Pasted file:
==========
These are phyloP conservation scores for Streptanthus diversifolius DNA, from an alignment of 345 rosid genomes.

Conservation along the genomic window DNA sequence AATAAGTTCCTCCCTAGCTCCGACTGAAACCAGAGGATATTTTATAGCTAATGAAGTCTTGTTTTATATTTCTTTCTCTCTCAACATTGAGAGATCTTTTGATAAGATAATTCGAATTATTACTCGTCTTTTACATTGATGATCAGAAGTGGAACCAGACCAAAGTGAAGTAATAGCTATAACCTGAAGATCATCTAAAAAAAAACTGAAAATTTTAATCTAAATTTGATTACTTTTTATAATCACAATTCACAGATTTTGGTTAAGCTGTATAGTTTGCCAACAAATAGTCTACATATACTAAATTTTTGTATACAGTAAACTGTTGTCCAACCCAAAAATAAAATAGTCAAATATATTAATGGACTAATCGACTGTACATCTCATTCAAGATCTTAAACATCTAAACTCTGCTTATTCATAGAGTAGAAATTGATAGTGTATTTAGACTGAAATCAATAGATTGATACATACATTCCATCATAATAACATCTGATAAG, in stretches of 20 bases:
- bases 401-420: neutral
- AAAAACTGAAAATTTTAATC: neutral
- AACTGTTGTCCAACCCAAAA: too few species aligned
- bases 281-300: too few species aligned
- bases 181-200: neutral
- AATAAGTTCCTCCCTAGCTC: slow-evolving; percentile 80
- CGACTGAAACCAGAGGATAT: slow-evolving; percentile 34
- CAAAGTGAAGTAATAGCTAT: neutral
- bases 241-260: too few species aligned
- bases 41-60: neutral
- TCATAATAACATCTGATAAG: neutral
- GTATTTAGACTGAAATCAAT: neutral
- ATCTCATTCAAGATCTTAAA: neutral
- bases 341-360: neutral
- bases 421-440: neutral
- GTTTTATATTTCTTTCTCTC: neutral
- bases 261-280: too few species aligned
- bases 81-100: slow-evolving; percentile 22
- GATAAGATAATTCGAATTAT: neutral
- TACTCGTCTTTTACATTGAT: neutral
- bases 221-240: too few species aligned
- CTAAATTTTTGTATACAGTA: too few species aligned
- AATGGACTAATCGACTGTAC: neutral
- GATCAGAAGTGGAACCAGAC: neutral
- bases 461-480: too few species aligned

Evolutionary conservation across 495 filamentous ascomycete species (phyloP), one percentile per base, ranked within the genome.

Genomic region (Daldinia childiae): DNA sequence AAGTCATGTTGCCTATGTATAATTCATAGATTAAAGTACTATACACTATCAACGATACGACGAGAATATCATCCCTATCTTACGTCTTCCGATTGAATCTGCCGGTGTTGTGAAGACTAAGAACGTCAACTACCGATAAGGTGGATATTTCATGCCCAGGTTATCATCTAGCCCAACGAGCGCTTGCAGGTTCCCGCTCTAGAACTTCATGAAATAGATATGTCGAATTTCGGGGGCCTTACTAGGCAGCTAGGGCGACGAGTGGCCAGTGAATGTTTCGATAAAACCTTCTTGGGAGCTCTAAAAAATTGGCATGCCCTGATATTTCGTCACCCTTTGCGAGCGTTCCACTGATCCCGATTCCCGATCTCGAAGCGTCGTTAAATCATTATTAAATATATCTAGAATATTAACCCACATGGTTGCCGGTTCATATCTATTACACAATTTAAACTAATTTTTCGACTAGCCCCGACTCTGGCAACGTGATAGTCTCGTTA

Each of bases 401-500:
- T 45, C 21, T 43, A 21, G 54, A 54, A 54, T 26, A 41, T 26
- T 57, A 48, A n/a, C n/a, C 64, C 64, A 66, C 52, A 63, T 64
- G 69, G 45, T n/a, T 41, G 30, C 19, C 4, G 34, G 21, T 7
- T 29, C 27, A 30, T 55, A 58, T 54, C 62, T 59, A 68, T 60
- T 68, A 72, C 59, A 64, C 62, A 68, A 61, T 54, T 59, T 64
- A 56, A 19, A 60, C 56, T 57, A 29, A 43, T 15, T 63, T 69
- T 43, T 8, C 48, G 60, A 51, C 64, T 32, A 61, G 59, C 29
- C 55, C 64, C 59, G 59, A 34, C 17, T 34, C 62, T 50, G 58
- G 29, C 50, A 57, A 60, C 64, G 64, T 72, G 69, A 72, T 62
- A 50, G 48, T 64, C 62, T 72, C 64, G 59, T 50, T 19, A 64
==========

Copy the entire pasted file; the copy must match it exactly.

These are phyloP conservation scores for Streptanthus diversifolius DNA, from an alignment of 345 rosid genomes.

Conservation along the genomic window DNA sequence AATAAGTTCCTCCCTAGCTCCGACTGAAACCAGAGGATATTTTATAGCTAATGAAGTCTTGTTTTATATTTCTTTCTCTCTCAACATTGAGAGATCTTTTGATAAGATAATTCGAATTATTACTCGTCTTTTACATTGATGATCAGAAGTGGAACCAGACCAAAGTGAAGTAATAGCTATAACCTGAAGATCATCTAAAAAAAAACTGAAAATTTTAATCTAAATTTGATTACTTTTTATAATCACAATTCACAGATTTTGGTTAAGCTGTATAGTTTGCCAACAAATAGTCTACATATACTAAATTTTTGTATACAGTAAACTGTTGTCCAACCCAAAAATAAAATAGTCAAATATATTAATGGACTAATCGACTGTACATCTCATTCAAGATCTTAAACATCTAAACTCTGCTTATTCATAGAGTAGAAATTGATAGTGTATTTAGACTGAAATCAATAGATTGATACATACATTCCATCATAATAACATCTGATAAG, in stretches of 20 bases:
- bases 401-420: neutral
- AAAAACTGAAAATTTTAATC: neutral
- AACTGTTGTCCAACCCAAAA: too few species aligned
- bases 281-300: too few species aligned
- bases 181-200: neutral
- AATAAGTTCCTCCCTAGCTC: slow-evolving; percentile 80
- CGACTGAAACCAGAGGATAT: slow-evolving; percentile 34
- CAAAGTGAAGTAATAGCTAT: neutral
- bases 241-260: too few species aligned
- bases 41-60: neutral
- TCATAATAACATCTGATAAG: neutral
- GTATTTAGACTGAAATCAAT: neutral
- ATCTCATTCAAGATCTTAAA: neutral
- bases 341-360: neutral
- bases 421-440: neutral
- GTTTTATATTTCTTTCTCTC: neutral
- bases 261-280: too few species aligned
- bases 81-100: slow-evolving; percentile 22
- GATAAGATAATTCGAATTAT: neutral
- TACTCGTCTTTTACATTGAT: neutral
- bases 221-240: too few species aligned
- CTAAATTTTTGTATACAGTA: too few species aligned
- AATGGACTAATCGACTGTAC: neutral
- GATCAGAAGTGGAACCAGAC: neutral
- bases 461-480: too few species aligned

Evolutionary conservation across 495 filamentous ascomycete species (phyloP), one percentile per base, ranked within the genome.

Genomic region (Daldinia childiae): DNA sequence AAGTCATGTTGCCTATGTATAATTCATAGATTAAAGTACTATACACTATCAACGATACGACGAGAATATCATCCCTATCTTACGTCTTCCGATTGAATCTGCCGGTGTTGTGAAGACTAAGAACGTCAACTACCGATAAGGTGGATATTTCATGCCCAGGTTATCATCTAGCCCAACGAGCGCTTGCAGGTTCCCGCTCTAGAACTTCATGAAATAGATATGTCGAATTTCGGGGGCCTTACTAGGCAGCTAGGGCGACGAGTGGCCAGTGAATGTTTCGATAAAACCTTCTTGGGAGCTCTAAAAAATTGGCATGCCCTGATATTTCGTCACCCTTTGCGAGCGTTCCACTGATCCCGATTCCCGATCTCGAAGCGTCGTTAAATCATTATTAAATATATCTAGAATATTAACCCACATGGTTGCCGGTTCATATCTATTACACAATTTAAACTAATTTTTCGACTAGCCCCGACTCTGGCAACGTGATAGTCTCGTTA

Each of bases 401-500:
- T 45, C 21, T 43, A 21, G 54, A 54, A 54, T 26, A 41, T 26
- T 57, A 48, A n/a, C n/a, C 64, C 64, A 66, C 52, A 63, T 64
- G 69, G 45, T n/a, T 41, G 30, C 19, C 4, G 34, G 21, T 7
- T 29, C 27, A 30, T 55, A 58, T 54, C 62, T 59, A 68, T 60
- T 68, A 72, C 59, A 64, C 62, A 68, A 61, T 54, T 59, T 64
- A 56, A 19, A 60, C 56, T 57, A 29, A 43, T 15, T 63, T 69
- T 43, T 8, C 48, G 60, A 51, C 64, T 32, A 61, G 59, C 29
- C 55, C 64, C 59, G 59, A 34, C 17, T 34, C 62, T 50, G 58
- G 29, C 50, A 57, A 60, C 64, G 64, T 72, G 69, A 72, T 62
- A 50, G 48, T 64, C 62, T 72, C 64, G 59, T 50, T 19, A 64